Graduation Year: 

B.S. Chemical Engineering ’78
National Aeronautics & Space Administration
Lyndon B. Johnson Space Center
Houston, Texas


Donald Pettit has traveled from Silverton, Oregon, to infinity and beyond with a stop in Corvallis in between. As an earth-bound undergraduate at Oregon State University, Pettit earned his bachelor’s degree in chemical engineering in 1978 and went on to complete doctoral studies in the same discipline at the University of Arizona in 1983.

Pettit began his career as a staff scientist at Los Alamos National Laboratory in Los Alamos, New Mexico, where his projects included experiments in reduced gravity fluid flow and materials processing, atmospheric spectroscopy on clouds seeded from rockets, and fumarole gas sampling from volcanoes. He also solved problems in detonation physics. He was a member of the Synthesis Group, which assembled the technology to return to the moon and explore Mars, and the Space Station Freedom Redesign Team.

In 1996, Pettit was selected by the National Aeronautics & Space Administration (NASA) to report to the Johnson Space Center as an astronaut. A veteran of three spaceflights, Pettit has logged more than 370 days in space and more than 13 spacewalk hours. He lived aboard the International Space Station for more than five months during Expedition 6, was a member of the STS-126 crew, and again lived aboard the space station for more than six months as part of the Expedition 30/31 crew.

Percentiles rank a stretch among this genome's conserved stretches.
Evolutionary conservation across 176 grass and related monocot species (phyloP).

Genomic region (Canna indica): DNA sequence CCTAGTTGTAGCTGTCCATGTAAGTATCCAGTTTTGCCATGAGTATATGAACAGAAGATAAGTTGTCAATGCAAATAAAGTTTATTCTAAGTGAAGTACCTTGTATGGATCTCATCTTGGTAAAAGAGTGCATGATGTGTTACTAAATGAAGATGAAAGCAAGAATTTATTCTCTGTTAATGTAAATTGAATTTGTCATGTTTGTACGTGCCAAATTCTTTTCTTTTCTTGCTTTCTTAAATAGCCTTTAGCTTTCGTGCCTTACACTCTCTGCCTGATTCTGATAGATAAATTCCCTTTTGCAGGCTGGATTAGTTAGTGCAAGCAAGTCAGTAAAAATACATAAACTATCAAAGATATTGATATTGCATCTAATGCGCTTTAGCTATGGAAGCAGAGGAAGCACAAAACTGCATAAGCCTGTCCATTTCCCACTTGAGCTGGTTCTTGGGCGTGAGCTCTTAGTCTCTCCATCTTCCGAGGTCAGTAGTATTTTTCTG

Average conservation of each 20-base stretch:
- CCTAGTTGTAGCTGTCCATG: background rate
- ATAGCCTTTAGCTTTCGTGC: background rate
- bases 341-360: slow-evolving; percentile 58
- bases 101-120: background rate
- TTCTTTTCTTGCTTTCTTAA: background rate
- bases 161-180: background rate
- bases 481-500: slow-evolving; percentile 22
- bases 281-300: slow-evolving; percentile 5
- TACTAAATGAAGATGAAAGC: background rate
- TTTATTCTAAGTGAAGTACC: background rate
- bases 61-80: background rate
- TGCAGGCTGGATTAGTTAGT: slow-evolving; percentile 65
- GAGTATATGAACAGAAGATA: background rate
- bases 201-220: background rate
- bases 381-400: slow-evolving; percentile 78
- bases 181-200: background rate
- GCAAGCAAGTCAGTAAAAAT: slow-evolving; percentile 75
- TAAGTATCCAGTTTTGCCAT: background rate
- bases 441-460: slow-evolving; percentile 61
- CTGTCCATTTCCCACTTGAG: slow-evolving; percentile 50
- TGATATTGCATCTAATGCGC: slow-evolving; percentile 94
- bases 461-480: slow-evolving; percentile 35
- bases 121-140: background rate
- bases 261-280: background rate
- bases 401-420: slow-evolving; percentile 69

Pettit returned to Earth on July 1, 2012, having launched to the International Space Station aboard the Soyuz TMA-03M craft from Kazakhstan. As the NASA flight engineer, Pettit joined Russian Soyuz Commander Oleg Kononenko and European Space Agency Flight Engineer Andre Kuipers in docking the shuttle and restoring the space station crew complement to six.

Research at the space station during Pettit’s deployment marked a new era of commercial resupply services from the United States when the first commercial cargo SpaceX Dragon spaceship was launched from Cape Canaveral Air Force Station in Florida. Following a series of maneuverability tests and abort systems tests, the capsule was grappled and berthed using the station’s robotic arm.

Also during this mission, Pettit used household objects aboard the space station to perform a variety of unusual physics experiments for the video series “Science Off the Sphere.” Through these demonstrations, Pettit showed more than a million Internet viewers how space affects scientific principles.

At the end of this most recent mission, Pettit landed in Kazakhstan after 193 days in space and orbiting the Earth 3,088 times and traveling more than 76 million.